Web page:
- Page 1 Alienware Aurora 7500
- Page 2 Alienware Aurora 7500
- Page 3 Alienware Aurora 7500
- Page 4 Alienware Aurora 7500
- Page 5 Alienware Aurora 7500
- Page 6 3DMark and Counter-Strike: Source
- Page 7 Quake 4
- Page 8 Call of Duty 2
- Page 9 Battlefield 2
So how does the Alienware perform? In our intensive ‘SpodeMark’ tests, the Alienware takes the crown as the fastest machine we’ve ever tested overall, pulling ahead of the Wired2Fire and our reference platform. In Call of Duty 2, our most demanding game test, it pulled ahead at all resolutions bar one. In Counter-Strike: Source it was a clean sweep, and it achieved a narrow victory in Battlefield 2. However, in Quake 4 it fell behind, though the result is still very respectable.
So this is then a very fine, very fast, but flawed PC. The biggest issue is the use of four DIMMs instead of two and a very loud power supply. The fact that you can’t fit an Aegia card at present is also an annoyance. So though it’s very well put together and offers some outstanding components, it’s not perfect. But for nearly four grand, shouldn’t it be?
Even taking into consideration the very high specifications, the great looks, the care and attention to detail in the construction and the technical support, I find it impossible to see how Alienware comes up with £3.992. And five pence.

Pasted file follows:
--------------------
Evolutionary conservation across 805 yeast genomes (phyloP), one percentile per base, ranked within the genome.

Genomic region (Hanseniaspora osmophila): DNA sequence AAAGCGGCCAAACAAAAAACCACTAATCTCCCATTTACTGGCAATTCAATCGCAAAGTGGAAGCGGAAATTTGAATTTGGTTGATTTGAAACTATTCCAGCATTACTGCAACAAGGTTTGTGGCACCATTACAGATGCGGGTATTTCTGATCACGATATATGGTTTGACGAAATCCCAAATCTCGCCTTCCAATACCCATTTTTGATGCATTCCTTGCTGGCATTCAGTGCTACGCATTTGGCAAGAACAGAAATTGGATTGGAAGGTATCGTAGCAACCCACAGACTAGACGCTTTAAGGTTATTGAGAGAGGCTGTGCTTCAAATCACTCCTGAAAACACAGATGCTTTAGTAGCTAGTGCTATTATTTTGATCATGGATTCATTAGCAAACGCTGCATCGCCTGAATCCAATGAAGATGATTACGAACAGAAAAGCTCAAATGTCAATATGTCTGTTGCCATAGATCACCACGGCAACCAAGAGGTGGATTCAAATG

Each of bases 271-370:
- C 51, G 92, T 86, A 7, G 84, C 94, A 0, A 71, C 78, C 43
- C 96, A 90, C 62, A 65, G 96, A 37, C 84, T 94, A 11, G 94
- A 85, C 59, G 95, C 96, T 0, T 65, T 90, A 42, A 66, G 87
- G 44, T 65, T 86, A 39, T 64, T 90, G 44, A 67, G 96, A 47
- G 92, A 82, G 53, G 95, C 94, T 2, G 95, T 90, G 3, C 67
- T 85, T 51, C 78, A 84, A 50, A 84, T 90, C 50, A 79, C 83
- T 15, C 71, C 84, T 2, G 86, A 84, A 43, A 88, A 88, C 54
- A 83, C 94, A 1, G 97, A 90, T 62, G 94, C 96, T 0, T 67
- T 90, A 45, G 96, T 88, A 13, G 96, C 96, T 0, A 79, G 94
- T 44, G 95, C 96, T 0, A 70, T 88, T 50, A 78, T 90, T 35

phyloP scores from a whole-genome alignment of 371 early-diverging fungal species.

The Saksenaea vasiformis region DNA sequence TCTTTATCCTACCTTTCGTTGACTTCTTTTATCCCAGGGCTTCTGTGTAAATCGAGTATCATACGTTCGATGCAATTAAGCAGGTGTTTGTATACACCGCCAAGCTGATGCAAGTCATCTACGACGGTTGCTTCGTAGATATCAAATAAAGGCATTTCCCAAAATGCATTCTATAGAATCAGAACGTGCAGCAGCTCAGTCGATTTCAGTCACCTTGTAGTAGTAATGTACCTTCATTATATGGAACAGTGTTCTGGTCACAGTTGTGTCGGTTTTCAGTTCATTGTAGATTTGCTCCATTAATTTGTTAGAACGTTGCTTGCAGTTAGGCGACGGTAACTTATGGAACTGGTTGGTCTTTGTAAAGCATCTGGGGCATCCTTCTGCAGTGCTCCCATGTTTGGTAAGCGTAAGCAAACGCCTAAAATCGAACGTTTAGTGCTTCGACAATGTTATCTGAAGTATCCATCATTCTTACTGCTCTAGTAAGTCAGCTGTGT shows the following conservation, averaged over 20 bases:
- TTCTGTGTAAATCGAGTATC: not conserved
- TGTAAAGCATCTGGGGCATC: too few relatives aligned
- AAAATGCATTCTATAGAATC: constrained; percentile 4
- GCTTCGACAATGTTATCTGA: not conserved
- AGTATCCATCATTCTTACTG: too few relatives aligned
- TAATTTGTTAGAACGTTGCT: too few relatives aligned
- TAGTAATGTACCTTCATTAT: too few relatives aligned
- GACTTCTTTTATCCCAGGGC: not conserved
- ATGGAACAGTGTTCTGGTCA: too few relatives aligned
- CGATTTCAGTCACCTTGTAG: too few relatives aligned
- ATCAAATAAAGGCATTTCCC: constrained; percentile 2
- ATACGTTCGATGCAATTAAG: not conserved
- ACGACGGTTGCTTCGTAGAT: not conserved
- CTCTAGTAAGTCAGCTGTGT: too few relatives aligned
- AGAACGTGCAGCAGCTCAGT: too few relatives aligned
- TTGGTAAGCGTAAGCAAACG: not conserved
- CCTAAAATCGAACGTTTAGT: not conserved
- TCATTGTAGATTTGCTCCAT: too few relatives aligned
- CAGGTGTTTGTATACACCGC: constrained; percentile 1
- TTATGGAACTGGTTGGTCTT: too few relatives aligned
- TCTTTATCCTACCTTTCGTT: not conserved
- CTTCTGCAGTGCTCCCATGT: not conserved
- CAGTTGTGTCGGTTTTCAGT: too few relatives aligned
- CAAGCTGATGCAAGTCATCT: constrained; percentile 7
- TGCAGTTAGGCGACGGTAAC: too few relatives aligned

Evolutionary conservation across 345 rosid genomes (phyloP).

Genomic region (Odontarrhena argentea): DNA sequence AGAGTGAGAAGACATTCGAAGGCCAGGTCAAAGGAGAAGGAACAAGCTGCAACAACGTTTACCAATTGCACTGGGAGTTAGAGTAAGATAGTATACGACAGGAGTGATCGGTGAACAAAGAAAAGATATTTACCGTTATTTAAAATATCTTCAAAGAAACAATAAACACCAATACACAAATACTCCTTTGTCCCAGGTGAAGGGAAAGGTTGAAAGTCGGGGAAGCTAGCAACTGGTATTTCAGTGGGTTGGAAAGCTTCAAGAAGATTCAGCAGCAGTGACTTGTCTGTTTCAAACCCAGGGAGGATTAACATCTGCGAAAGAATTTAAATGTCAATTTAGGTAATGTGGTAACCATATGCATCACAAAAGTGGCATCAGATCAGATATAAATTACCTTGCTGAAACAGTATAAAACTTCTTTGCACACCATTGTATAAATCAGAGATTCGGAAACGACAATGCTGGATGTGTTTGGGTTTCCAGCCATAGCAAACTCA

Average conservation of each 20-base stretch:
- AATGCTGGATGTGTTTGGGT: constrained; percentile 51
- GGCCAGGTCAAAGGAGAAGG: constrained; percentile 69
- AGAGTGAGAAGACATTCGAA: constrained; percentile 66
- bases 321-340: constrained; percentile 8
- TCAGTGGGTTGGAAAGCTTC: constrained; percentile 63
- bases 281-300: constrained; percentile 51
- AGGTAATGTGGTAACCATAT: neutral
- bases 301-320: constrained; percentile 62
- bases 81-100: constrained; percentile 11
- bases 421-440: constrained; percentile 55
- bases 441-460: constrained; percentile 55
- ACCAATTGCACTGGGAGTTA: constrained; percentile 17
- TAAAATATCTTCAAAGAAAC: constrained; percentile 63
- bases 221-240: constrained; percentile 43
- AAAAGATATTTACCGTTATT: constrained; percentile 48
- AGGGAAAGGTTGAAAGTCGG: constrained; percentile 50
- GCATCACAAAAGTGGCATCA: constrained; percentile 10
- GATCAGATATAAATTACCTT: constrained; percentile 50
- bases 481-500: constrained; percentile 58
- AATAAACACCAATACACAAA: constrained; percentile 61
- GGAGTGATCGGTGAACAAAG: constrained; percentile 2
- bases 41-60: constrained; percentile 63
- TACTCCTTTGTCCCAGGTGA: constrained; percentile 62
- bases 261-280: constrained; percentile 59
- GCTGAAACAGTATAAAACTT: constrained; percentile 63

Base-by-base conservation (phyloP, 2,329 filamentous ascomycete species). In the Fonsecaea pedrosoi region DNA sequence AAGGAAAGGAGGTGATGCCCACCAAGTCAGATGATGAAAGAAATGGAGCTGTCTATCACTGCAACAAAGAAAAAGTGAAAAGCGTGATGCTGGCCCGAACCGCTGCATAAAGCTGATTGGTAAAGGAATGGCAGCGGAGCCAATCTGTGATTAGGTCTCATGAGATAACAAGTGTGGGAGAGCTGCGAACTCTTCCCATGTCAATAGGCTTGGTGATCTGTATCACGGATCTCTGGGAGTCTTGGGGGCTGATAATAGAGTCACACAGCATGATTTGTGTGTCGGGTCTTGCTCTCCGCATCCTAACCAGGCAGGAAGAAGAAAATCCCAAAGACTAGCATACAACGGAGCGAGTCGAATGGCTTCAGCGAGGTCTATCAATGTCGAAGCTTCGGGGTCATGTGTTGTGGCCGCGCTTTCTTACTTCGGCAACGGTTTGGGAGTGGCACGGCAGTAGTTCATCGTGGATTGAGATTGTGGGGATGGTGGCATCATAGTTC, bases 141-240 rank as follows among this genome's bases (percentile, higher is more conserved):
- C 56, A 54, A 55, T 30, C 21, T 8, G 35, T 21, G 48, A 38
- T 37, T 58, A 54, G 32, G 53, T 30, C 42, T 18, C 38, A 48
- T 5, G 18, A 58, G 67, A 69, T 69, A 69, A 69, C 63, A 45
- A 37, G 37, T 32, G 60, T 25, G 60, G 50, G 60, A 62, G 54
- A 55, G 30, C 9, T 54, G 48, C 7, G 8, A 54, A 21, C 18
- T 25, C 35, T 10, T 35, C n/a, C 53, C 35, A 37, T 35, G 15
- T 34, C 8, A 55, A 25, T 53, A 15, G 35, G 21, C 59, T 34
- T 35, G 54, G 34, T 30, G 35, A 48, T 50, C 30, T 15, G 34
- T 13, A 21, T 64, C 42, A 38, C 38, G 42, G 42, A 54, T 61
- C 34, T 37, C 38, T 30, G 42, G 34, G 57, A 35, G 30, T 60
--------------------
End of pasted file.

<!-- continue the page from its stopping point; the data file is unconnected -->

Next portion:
It simply defies logic. But then, buying an Alienware, doesn’t have an awful lot to do with logic. If you want value for money, then Dell, Mesh and Evesham are waiting to take your call. The only reason to buy an Alienware is, because you want one and if you are worried about how much it costs then your probably kidding yourself and you can’t actually afford it.
However, even for those that might not be overly concerned with the technical fineries of a PC, for that kind of money it ought to be perfect – and the Aurora 7500 isn’t.
A staggering PC in terms of looks, performance and construction. It’s also quite outrageously overpriced but if you can afford to spend this you probably don’t care. However, the specification is flawed and it’s far too noisy. The search for the ultimate machine continues.